Emily and Jackie wanted to say hello to the dogs and I promised a photo . . . so here you are . . . famous for five minutes !
[ Technically the pictures are here for ever, so you'll be famous as long as you keep looking at this page. ]
We've moved away from the more crowded summit to enjoy our lunch,
finding a couple of conveniently placed rocks to provide us with comfortable seating.
Our lunch spot also conveniently gave us lovely views all round.
This was the aspect to the north west . . . picking up The Dodds, Clough Head and The Skiddaw Fells.
Ahead of us the slightly hazy view into the sun of Glenridding, with St Sunday Crag behind.
To our left The Pennines, less distinct due the extra distance across the Vale of Eden.
We progressed to the southern edge of the fell by crossing the middle of Gowbarrow.
Here we could look down on the similar Glenridding view, but this time the view included Lyulph's Tower
The building, a castle to the front but a house to the rear, seems to be undergoing slight repairs to the side tower.
It was built in the 1780s by Charles Howard, the 11th Duke of Norfolk, as a hunting lodge.
It was named after the Viking settler Lyulph, giving rise to the lake being called Ulf's Water and ultimately Ullswater.
[ More on Lyulph's Tower here ]
Too small for the Ullswater Steamers and confirmed when this small boat deviated from a normal straight route up the lake.
We are looking here across to the area around Sandwick Bay and the bottom of Sleet Fell.
Now that one is an Ullswater Steamer operating a reduced service at present, but good to see they are operating at all.
Lady of the Lake was launched on 26th June 1877 and she is believed to be the oldest working passenger vessel in the world
The Outward Bound School on peninsular next to Gowbarrow Bay
and behind it on the far shore you can see the famous Sharrow Bay Hotel.
From the high ground at the front of the fell we found a reasonably gentle grass slope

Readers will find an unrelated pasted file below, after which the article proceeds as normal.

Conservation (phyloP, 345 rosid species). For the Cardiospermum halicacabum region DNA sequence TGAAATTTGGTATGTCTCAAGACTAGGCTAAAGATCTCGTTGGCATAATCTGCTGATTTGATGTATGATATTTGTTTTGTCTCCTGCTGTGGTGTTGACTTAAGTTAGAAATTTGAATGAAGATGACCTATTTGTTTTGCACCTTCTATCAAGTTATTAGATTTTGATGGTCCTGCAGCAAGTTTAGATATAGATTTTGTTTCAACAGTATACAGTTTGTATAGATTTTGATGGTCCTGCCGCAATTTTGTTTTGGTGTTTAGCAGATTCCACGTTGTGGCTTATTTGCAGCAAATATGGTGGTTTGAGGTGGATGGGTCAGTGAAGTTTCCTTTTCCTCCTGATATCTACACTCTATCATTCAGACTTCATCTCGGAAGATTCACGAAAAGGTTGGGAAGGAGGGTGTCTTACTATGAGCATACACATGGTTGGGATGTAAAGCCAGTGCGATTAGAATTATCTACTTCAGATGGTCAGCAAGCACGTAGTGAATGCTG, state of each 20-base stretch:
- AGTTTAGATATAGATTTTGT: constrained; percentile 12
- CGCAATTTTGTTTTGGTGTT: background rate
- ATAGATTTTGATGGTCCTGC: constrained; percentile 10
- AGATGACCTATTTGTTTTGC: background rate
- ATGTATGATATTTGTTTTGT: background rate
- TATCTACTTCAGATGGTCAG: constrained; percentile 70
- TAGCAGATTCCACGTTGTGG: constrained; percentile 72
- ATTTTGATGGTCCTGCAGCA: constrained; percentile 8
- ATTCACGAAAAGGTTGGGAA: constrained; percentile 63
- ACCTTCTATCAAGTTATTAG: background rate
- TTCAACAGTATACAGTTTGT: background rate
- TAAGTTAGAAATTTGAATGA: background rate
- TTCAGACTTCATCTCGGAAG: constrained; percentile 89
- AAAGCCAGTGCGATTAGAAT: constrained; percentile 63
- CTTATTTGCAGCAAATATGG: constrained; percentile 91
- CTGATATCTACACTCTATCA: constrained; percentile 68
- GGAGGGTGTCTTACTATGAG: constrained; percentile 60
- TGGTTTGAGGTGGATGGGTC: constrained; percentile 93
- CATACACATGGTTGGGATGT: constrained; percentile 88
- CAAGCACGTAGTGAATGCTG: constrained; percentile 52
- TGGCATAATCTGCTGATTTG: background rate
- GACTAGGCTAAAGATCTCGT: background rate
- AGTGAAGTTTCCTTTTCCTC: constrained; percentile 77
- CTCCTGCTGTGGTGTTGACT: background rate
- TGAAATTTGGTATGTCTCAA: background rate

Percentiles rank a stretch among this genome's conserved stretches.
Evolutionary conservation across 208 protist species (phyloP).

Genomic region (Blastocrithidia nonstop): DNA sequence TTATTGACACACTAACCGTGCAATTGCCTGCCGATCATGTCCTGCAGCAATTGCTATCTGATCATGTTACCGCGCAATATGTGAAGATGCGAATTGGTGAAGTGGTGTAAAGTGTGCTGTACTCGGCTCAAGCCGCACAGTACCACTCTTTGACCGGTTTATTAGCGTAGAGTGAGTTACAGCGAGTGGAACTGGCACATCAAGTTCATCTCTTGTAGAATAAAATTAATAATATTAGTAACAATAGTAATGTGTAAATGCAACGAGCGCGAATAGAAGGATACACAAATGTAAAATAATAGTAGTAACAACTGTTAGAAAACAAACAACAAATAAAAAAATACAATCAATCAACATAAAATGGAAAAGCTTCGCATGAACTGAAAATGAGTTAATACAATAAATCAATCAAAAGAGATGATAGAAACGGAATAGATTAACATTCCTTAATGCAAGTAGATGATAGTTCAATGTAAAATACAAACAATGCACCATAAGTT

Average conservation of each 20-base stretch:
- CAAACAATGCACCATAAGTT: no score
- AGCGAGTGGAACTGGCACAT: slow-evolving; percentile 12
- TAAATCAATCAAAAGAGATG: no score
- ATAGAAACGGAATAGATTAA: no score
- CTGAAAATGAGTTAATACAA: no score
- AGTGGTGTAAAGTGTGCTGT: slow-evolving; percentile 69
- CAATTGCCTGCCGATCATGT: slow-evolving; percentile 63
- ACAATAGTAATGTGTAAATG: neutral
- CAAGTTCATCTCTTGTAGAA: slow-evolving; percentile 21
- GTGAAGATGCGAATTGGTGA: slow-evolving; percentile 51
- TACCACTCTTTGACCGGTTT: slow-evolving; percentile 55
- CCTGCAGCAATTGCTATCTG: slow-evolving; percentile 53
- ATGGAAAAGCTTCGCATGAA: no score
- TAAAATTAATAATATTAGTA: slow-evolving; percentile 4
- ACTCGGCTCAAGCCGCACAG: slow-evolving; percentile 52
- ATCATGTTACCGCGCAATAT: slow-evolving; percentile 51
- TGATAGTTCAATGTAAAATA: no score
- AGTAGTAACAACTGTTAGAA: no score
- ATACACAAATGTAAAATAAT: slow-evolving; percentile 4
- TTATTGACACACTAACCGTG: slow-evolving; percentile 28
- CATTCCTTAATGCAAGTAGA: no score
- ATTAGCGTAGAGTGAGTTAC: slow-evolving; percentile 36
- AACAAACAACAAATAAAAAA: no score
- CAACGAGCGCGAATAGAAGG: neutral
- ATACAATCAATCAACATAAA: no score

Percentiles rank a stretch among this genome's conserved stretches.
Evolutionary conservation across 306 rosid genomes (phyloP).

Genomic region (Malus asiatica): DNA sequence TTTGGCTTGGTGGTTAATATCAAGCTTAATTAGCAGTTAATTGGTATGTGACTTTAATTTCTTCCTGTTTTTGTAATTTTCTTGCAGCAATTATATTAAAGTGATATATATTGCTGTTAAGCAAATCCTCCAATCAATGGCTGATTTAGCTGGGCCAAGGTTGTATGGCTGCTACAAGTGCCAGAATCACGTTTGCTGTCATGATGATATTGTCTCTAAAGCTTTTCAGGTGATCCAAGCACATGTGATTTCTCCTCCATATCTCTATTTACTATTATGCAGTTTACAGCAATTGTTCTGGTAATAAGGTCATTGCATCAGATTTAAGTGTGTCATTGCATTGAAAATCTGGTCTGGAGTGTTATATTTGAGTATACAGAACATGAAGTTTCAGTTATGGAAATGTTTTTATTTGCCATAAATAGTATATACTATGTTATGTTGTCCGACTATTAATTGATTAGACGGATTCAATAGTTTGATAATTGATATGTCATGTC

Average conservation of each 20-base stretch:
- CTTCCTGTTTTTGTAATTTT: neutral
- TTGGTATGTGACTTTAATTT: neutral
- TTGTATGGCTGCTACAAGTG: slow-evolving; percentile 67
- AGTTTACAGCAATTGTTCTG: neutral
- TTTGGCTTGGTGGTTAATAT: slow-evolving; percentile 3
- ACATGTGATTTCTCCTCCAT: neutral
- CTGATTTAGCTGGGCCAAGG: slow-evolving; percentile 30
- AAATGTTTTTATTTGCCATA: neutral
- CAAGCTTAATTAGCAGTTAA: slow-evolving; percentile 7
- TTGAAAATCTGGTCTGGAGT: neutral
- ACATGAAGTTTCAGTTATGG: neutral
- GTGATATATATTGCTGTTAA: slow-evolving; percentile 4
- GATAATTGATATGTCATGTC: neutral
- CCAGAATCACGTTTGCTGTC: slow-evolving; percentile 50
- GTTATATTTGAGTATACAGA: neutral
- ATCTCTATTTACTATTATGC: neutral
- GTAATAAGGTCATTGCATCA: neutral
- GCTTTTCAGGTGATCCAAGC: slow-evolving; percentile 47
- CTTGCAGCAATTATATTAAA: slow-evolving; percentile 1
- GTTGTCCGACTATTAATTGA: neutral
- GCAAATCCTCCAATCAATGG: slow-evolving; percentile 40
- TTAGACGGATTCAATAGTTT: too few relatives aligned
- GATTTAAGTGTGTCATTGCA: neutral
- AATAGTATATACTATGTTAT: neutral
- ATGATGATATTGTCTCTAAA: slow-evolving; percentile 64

that took us down to the path that has climbed up the side of the fell from Aira Force.
Following the path we find ourselves back at the ruins of the hunting lodge.
We progress along the path . . . counting our steps . . . Yan, Tyan, Tethera.
The Ullswater Way path is, in places, the same machine-made construction as the Sail Fell path that I walked recently (and that I hate).
However, here in the woodland, the raised path has blended beautifully into the environment.
The Watermillock Church is back in view so we must be heading in the right direction.
I used a clean dog poo bag to save a few and transplanted them to a stream later
to earn myself environmental brownie points at the end of a lovely walk.
- - - o o o - - -
After a phone call to check, we drove over to Pooley Bridge to complete the day in more traditional manner.
We headed over to the Pooley Bridge Inn . . . crossing the village's smart new bridge opened just last October.
Brilliant (if a bit impersonal) . . . two minutes later a tray of specified drinks arrived as if by magic.
Soon a classic plate of Fish and Chips followed and it was so good I just had to test some of it before taking this photo.
Don't panic, Jo had her own serving but it is not featured in this picture.
- - - o o o - - -
After our meal we headed back to the riverside car park.
The Crown Inn opposite was serving food but the Granny Dowebekin Tearooms seem to be shut this evening.
The wider picture of early evening Pooley Bridge.
As we head for home we have one last view of the lake and "The Lady" moored up for the night at the pier.
- - - o o o - - -
Technical note: Pictures generally taken with my Panasonic Lumix Gx8 Camera.
Resized in Photoshop, and built up on a Dreamweaver web builder.
This site best viewed with . . . pleasant surprise at the power of a QR Code.
Previous walk - 11th April - Four Seasons Causey Pike
A previous time up here - 14th February 2009 An OFC Walk around Gowbarrow
Next walk - 16th April - Ling and Sale Fells with Ian